This song has been buried in my head since I first heard it. Just thinking of it gets it lodged back in there. Ah shit, here it goes again.

Parquet Courts, "Pulcinella"

The last one was my favorite record of 2019, but unfortunately I count Sympathy for Life as the first true miss in Parquet Courts' discography (we're talking full-lengths here exclusively). Just didn't quite connect with what they were going for, it happens. Exquisite album closer here though, I do think that delivering one or two songs "like this" every album will make me satisfied enough in the years to come.

Headie One, "Cold" [ft. Kaash Paige]

Headie One's Edna is a pretty solid British rap record to me, but I'm also aware that a lot of people are straight-up allergic to British rap in a way that I'm not, so YMMV. Kaash Paige really floats on the second half of this, sometimes I just fast-forward to her verse.

NLE Choppa, "Jumpin" [ft. Polo G]

Earlier this week (maybe it was last week, who knows), I watched an entire video of NLE Choppa ‎‎‎‎doing a service-industry-employee-for-a-day thing at a place called Slutty Vegan in Atlanta. I suppose it's sort of preposterous for me to be like "I watched an entire video" about something that runs less than three minutes in total, but my attention span sucks when it comes to YouTubes. Anyway, the video was mildly amusing, I mostly felt very nervous for the service workers who have to be like "Haha yes we love this thing that's interrupting our daily job, and also we have to pretend like it's not interrupting the job as much as possible because employment in this industry can be very shitty in general." I hope they get treated ok when the cameras are off! The whole thing was filmed in promotion for NLE Choppa's "Slut Me Out," a song that is, I have to say, just totally disgusting. This song is not disgusting, I mostly like it for Polo G's verse and the way he delivers these lines: "Uh, money counters beepin'/ Blue strip dreams while I'm sleepin'/ .40 with a beam if they creepin'/ Too Turnt Gang what I'm bleedin'/ Snatch who chain? Bitch, I'm squeezin'/ Bullets patch his brain, he ain't breathin'." Polo G, good rapper!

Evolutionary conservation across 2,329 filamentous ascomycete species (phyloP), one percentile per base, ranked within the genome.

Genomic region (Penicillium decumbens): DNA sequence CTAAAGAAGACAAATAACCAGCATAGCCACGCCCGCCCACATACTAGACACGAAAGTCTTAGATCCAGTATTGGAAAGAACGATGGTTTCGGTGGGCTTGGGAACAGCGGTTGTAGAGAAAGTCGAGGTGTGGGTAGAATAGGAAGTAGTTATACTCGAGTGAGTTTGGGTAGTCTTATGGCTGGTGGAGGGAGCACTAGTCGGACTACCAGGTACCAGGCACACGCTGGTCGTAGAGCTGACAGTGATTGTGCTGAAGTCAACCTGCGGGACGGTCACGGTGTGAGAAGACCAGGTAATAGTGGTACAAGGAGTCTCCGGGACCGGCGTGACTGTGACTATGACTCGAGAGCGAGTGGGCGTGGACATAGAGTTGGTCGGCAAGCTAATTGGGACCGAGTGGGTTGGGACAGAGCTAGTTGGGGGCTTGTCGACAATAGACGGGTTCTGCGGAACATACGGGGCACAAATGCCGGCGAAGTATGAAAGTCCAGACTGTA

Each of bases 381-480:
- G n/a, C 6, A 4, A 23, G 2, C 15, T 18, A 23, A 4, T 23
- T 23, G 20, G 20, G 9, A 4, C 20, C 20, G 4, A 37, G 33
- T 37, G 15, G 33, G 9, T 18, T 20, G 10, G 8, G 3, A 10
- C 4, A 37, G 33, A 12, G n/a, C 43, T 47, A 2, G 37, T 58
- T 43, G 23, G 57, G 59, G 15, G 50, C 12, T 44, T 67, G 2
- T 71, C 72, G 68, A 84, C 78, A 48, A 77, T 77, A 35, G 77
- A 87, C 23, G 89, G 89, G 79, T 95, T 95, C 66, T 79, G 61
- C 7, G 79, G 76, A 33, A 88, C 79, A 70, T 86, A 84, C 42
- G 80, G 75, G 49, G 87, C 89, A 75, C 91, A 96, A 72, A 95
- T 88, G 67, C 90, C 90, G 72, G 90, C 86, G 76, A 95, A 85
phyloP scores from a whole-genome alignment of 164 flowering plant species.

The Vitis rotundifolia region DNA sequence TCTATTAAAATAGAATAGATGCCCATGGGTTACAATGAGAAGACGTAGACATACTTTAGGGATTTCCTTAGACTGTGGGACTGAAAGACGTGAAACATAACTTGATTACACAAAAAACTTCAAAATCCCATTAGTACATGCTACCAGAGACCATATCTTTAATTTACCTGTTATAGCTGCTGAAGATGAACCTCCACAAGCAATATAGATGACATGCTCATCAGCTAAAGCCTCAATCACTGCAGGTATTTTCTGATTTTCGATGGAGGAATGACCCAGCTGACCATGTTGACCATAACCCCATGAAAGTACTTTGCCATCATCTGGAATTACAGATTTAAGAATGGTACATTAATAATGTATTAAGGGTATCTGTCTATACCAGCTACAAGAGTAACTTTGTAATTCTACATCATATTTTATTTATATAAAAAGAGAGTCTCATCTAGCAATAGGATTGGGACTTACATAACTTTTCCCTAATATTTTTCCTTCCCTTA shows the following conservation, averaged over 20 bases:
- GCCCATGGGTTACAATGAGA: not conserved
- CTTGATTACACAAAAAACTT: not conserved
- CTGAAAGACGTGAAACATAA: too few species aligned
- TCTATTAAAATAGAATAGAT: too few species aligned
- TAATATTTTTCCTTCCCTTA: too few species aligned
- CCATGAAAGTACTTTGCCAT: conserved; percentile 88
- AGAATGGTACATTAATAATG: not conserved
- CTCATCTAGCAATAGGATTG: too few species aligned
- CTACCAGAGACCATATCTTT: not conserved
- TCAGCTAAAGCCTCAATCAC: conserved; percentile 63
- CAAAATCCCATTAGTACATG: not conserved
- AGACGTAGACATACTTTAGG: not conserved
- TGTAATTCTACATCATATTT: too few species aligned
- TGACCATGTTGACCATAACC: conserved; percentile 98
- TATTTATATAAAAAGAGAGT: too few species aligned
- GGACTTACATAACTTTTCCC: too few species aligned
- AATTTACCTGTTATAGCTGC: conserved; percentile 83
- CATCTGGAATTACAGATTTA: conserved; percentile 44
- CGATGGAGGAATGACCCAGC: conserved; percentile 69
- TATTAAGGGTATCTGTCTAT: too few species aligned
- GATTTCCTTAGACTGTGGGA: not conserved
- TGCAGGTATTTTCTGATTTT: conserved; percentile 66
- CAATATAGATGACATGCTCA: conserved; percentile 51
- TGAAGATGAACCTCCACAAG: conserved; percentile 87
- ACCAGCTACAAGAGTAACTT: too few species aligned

Young Thug, "Droppin Jewels"

Speaking of good lines: "She like, 'How the fuck you ain't never wrote a song?'/ Same reason your fine ass ain't never wore a thong‎." I didn't really like the Bhasker-ness of Punk all that much, but it had its moments, like this. Free Young Thug obviously, I'm no lawyer, the whole thing seems complicated and bad in ways, I don't believe in jail as the answer for anything though, so.

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Jamie Larson